The famous sculptor Fritz Koenig (* 1924) donated his life's work to his hometown Landshut as a foundation, under the condition that a museum would be built to accommodate and present his works of art. The museum was opened in 1997. Its permanent exhibition presents Koenig's works, temporary exhibitions are also dedicated to other artists. To anyone interested in art, I highly recommend this museum.
Quoting from the town's website about the museum:
"The objects d’art included in the exhibition provide an extensive overview of the major themes that Koenig has worked on in the last sixty years: The depiction of the frailty of human existence torn between love, death and the knowledge of the transitory nature of himself and everything around him.
Another focus are the works created for public spaces, starting with the "Pietà" (1962) in Berlin-Plötzensee, comprising the "The Sphere" (1968-1971), that used to stand on the plaza of World Trade Center, and including the model for the Holocaust memorial (1994) in Berlin. These works allow the visitor to experience the international development of sculptural art by enjoying the opus of Fritz Koenig.
The exhibition has been designed by the artist himself."
Violence and death are a frequent topic in Koenig's work. Koenig created the memorial in Mauthausen concentration camp (a model is shown in the museum). His design for the Holocaust memorial in Berlin came second in the competition and was never carried out in full size - unfortunately, as the small scale model in the museum is impressive enough. Koenig also did the memorial for the terror victims in the 1972 Olympics in Munich, and of course the abovementioned fountain in World Trade Centre.
Another frequent topic is horses, as Koenig and his wife breed Arab horses. The horse-themed sculptures are less depressing...
The museum was built into the slope of Hofberg, the hillside underneath Hofgarten and the castle. The large concrete halls of the museum are invisible from the outside. All you see is a stretch of restored town wall with an entrance door.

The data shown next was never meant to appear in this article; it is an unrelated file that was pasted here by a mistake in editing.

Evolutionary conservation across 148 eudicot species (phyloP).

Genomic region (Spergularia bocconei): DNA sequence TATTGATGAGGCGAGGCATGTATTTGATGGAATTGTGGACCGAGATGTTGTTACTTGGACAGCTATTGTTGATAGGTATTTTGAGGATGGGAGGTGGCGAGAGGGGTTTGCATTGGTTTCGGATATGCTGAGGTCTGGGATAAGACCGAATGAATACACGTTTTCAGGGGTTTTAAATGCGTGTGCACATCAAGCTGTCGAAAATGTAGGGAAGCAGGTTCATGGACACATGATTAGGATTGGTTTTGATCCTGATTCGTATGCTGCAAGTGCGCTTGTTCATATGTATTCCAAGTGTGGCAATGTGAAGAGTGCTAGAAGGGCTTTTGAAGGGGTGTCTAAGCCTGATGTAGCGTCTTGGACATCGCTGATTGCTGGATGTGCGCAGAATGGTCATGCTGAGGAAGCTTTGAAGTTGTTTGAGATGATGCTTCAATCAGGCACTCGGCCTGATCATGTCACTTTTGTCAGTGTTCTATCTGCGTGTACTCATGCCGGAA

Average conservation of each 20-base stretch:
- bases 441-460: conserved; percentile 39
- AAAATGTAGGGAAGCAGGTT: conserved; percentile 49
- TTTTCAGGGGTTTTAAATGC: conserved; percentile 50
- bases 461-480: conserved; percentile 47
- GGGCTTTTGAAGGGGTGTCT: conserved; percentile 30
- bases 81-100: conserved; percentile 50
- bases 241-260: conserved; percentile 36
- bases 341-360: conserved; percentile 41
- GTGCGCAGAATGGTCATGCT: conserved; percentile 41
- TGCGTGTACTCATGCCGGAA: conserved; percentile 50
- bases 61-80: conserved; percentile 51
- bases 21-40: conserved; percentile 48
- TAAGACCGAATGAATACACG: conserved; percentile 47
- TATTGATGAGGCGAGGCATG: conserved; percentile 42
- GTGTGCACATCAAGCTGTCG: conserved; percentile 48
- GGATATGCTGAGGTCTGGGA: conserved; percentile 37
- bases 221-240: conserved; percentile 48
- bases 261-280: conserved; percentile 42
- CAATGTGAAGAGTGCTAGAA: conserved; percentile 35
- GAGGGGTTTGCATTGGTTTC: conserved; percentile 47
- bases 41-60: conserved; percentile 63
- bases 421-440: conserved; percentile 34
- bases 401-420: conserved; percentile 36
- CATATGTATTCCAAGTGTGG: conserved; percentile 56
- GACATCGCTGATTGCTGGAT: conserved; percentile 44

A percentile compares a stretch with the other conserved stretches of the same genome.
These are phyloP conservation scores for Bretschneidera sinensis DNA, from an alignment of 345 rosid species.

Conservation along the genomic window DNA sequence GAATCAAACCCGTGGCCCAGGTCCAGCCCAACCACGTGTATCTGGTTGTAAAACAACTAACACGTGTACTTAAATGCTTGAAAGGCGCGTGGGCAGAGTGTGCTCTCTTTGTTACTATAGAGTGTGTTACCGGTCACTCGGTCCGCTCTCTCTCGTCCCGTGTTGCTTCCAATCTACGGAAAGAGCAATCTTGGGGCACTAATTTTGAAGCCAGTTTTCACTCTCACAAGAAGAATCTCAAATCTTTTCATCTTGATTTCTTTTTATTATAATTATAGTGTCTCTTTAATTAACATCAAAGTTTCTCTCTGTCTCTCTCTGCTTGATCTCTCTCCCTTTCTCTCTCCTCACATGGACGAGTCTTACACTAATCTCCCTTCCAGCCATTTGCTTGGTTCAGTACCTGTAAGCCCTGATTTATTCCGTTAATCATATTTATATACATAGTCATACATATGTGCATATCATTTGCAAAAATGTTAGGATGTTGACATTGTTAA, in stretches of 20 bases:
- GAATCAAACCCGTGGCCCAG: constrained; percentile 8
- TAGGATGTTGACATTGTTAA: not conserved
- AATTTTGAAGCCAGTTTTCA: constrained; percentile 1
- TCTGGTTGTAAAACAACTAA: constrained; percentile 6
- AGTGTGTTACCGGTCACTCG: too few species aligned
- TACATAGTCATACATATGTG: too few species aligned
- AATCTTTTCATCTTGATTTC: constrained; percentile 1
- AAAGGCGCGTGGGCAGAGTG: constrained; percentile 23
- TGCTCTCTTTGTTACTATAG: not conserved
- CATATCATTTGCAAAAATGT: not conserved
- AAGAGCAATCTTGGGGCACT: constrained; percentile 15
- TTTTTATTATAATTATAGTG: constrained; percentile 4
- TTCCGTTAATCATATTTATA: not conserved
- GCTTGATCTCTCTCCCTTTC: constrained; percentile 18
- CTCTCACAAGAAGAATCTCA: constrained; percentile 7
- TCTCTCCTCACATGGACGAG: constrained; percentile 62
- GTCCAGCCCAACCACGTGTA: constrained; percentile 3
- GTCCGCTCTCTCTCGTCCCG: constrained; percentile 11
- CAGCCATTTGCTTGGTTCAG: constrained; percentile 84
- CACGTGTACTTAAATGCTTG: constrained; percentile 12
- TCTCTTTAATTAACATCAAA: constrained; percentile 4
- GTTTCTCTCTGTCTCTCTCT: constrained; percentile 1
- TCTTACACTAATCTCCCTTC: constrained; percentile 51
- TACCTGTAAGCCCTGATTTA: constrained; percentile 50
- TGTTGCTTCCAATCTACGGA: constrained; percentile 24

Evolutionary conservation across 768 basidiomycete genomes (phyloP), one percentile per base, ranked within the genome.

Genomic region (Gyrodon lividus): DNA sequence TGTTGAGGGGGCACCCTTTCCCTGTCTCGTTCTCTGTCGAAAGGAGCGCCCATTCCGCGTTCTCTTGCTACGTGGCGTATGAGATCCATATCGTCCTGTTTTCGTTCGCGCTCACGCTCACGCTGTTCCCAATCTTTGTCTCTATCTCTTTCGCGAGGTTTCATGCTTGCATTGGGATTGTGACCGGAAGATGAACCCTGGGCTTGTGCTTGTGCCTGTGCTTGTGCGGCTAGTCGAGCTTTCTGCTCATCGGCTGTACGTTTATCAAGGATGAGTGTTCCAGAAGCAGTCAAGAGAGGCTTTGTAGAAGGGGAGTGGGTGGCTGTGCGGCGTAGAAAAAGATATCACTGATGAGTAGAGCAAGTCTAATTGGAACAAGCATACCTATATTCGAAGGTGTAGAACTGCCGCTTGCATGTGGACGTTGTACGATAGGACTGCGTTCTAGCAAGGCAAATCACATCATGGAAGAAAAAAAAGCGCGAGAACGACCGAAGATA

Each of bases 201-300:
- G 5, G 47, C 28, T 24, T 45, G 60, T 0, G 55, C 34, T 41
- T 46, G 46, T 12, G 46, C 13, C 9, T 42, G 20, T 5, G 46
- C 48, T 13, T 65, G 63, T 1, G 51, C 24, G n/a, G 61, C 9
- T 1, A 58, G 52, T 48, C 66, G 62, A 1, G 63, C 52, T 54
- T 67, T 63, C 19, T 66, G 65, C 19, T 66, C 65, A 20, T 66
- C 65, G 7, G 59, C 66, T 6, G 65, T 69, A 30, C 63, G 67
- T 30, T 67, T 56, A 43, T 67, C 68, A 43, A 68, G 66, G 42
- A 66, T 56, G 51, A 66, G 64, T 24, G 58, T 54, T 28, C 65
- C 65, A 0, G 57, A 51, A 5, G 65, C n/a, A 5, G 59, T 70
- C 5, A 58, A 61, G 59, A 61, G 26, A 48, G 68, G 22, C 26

Opening hours: Tuesday-Sunday 10.30-13.00 and 14.00-17.00
Entrance fee: adults 3.50 €, children and concessions 2 €
Ländtor is the only preserved town gate. It leads right down to the bank of the Isar. It received its name because it lead to Schifflände, the ship landing, or rather raft landing because the Isar is shallow and transport had to be done with rafts. Only the inner gate is still there, the outward gate tower and bailey have been demolished in the 19th century to make room for the road and bridge. Nowadays the neighbour of the gate are two department stores (Karstadt and C&A). The facades of these modern buildings have thankfully been covered in bricks to adjust them to the historical gate.
Along the Isar bank a stretch of the town wall is preserved, though houses were built onto and over some parts. The gate as well as the wall were built from bricks, just like the big churches, because there are no stones suitable for building in the area.
A bit left of the gate there is a fortification tower (photo 5). Next to it I spotted a pub with a small beer garden by the river, now closed for winter, but this should be a pleasant spot to sit and enjoy a drink on a summer afternoon or evening.
The main hall of the town hall is painted with frescoes that depict the "Landshut Wedding" of 1475 when Duke Georg the Rich of Bavaria married Hedwig (Jadwiga), the daughter of King Kasimir IV of Poland. Fesitivities lasted several weeks, this was one of the biggest social events of the late middle ages. The festival is reenacted every couple of years, next time in 2013. These reenactments involve the whole town and are very important to everyone, it has gained Landshut worldwide fame.
When the town hall was refurbished in the 19th century, the Landshut wedding was selected as topic for the frescoes in the great hall. Four artists from Munich painted the frescoes on the two oblong walls of the hall. They must be read as one single picture of the wedding parade with the bridal carriage, the bishop, the emperor and all the noble guests and finally the citizens of the town.
Also note the impressive wooden ceiling, the gallery and the seats along the walls with their elaborate woodcarvings. All this is, however, not "medieval" but very 19th century.